Chocolate In Ya Ear- The Introduction

Earlier this evening I was listening to Fight The Power off a Public Enemy compilation CD that brought back one of my favorite momeearnts in time: being a radio dj for the show Chocolate in Ya Ear. chocolate-sound2Although this was a small town college radio show with a couple of my buddies, we aired the smoothest grooving mix of rap, reggae, soul, funk and any other chocolaty genres of music.

We’d typically kick the show off with something that would make you want to get up off your feet and shake that groove thang. A jam such as James Brown’s Super Bad would launch the hour-long chocolate explosion into the ears of our listeners and then we’d follow it up with our intro theme song, Flava in Ya Ear, by Craig Mack. After our two kick off tracks, Mackadonna, Crza and I would drop a few thoughts or perspectives on things. Mostly, we acted a fool; yet, I think wise foolsthe-message we were. Nevertheless, we kept the funky jams steady bumping with a track like The Message by Grandmaster Flash and the Furious Five.

Keep in mind that Chocolate In Ya Ear doesn’t reference the color of the artists, rather the flavor and texture of the dope sounds. That bittersweet, silky smooth richness that tickles the eardrum, thumps the soul and probably causes a twitch in the hip if the bass is kicking properly.

Amidst the myriad of delicious hip-hop, funk and soul, Bob Marley graced the Chocolate In Ya Ear playlist weekly. Whether it was the sultry and sexy Stibob-marley1r It Up, the dance-inducing Could You Be Loved, the yearning tone of  Satisfy My Soul, the politically uplifting Africa Unite, or the jammin’ Roots, Rock Reggae, there was always a Bob Marley record to suit the mood and drench one’s ear with chocolaty goodness. Mmmmmm mmmm mm.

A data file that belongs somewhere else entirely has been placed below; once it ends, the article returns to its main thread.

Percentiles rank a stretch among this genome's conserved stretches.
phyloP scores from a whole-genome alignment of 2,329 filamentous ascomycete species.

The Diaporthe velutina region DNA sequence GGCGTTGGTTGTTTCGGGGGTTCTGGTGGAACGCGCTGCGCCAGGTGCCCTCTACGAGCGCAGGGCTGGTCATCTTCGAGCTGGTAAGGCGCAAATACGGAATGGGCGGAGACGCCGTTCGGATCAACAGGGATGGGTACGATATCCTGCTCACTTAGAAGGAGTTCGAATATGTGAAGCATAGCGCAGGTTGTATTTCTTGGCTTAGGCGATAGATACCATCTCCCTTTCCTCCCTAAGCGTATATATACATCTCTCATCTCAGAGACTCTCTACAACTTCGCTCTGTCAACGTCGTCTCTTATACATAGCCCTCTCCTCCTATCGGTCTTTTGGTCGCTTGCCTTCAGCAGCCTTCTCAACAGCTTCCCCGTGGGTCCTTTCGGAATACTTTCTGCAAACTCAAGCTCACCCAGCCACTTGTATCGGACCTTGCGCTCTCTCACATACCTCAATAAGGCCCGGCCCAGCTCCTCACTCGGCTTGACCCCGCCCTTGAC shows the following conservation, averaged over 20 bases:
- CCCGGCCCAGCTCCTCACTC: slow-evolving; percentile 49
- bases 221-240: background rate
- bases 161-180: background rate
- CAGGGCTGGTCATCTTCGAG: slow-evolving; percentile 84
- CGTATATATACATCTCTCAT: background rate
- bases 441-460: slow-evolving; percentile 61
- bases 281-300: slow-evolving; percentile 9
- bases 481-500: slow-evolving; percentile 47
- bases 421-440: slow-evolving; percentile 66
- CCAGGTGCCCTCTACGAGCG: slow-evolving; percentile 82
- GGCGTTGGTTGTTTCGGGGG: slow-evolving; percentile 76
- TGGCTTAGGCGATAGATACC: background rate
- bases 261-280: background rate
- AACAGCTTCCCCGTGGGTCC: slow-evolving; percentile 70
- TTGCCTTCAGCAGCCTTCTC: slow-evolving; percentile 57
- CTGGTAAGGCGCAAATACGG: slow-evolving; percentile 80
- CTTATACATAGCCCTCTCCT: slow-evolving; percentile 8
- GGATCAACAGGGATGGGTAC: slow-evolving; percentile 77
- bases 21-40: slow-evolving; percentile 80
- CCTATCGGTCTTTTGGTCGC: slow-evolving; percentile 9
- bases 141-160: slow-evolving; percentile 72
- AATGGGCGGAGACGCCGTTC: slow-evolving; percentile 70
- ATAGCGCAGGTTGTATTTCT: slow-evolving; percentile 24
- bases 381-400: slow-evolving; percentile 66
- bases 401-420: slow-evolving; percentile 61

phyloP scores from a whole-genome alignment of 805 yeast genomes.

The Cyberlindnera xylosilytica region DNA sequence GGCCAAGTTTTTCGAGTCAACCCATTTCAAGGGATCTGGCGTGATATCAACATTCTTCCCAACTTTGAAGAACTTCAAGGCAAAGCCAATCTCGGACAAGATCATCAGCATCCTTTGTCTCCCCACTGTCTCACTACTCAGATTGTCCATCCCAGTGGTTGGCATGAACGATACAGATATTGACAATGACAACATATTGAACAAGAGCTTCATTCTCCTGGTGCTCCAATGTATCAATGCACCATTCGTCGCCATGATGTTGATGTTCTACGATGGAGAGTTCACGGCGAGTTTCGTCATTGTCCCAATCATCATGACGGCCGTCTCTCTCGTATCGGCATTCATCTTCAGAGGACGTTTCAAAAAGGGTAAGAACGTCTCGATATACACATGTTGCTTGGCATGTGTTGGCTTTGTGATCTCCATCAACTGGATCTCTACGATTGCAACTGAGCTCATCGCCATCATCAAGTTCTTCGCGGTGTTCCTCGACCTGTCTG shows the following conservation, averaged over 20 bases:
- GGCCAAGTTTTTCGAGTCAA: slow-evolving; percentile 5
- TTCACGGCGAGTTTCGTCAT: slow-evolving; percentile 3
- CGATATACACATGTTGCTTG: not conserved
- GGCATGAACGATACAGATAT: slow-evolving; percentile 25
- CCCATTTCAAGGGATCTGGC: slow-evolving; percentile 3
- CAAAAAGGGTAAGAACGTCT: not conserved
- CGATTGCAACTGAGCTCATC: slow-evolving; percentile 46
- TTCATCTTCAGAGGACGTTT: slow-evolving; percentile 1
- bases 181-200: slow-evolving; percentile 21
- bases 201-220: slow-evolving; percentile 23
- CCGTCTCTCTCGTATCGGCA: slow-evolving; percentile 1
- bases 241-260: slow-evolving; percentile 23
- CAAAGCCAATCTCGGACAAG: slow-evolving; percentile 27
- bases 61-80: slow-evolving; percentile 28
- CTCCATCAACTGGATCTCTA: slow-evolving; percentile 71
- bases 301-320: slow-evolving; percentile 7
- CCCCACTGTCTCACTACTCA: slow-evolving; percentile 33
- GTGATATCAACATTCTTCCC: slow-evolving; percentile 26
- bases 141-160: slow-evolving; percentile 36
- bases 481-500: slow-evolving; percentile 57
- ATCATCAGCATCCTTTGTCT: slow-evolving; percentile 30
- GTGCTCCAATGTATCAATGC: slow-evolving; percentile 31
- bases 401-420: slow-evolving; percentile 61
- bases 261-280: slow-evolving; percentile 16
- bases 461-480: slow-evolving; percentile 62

We amused ourselved with all sorts of antics, practical jokes, hoaxes and typical college-aged tomfoolery, but it was always about the music and the culture behind the composition of sounds. Word! I can’t forget the first time that I saw this video from Pharcyde called Drop:

Wow! I couldn’t stop thinking about it for weeks. If you’re still wondering why it looks so surreal, it’s because they filmed the video while performing the song backwards and play the tape backwards for the video production. Mmmm…so delicious to the ears and eye! Oh, and that mind-blowing video was directed by the amazingly talented Spike Jones, who consistently produces sublime works of art. Obviously we couldn’t air videos, but we’d be sure that everyone and their momma caught wind of the hottest videos, djs, breakers or media coming from the world of chocolate.

outkastOne our favorites, who dominated the air waves on Chocolate In Ya Ear, was Outkast. Two Dope Boys (In a Cadillac) rockin’ with Atliens, like Aquemini, moving on up in Elevators with E.T. (Extraterrestrial). Ah, to hear their mesmerizing tracks like Spottieottiedopaliscious and Southernplayalisticadillacmuzik that entrance anyone who opens themselves to the chocolate vibrations. These southern gentleman fused their distinct personalities and talents to create an original sound that transcended whatever the mainstream music industry considered hip hop. There’s no doubt about that!

The Chocolate In Ya Ear radio show cannot be captured with words and pictures alone, and there’s many more stories to tell. In the near future I’ll be sure to share stories about  a culture of music, radio, jokes, the FCC, college antics, hoaxes and chocolate. In the meantime, venture over to the reincarnation of Chocolate In Ya Ear radio, a station that I created on Pandora or check out Chocolate In Ya Ear videos. Enjoy!

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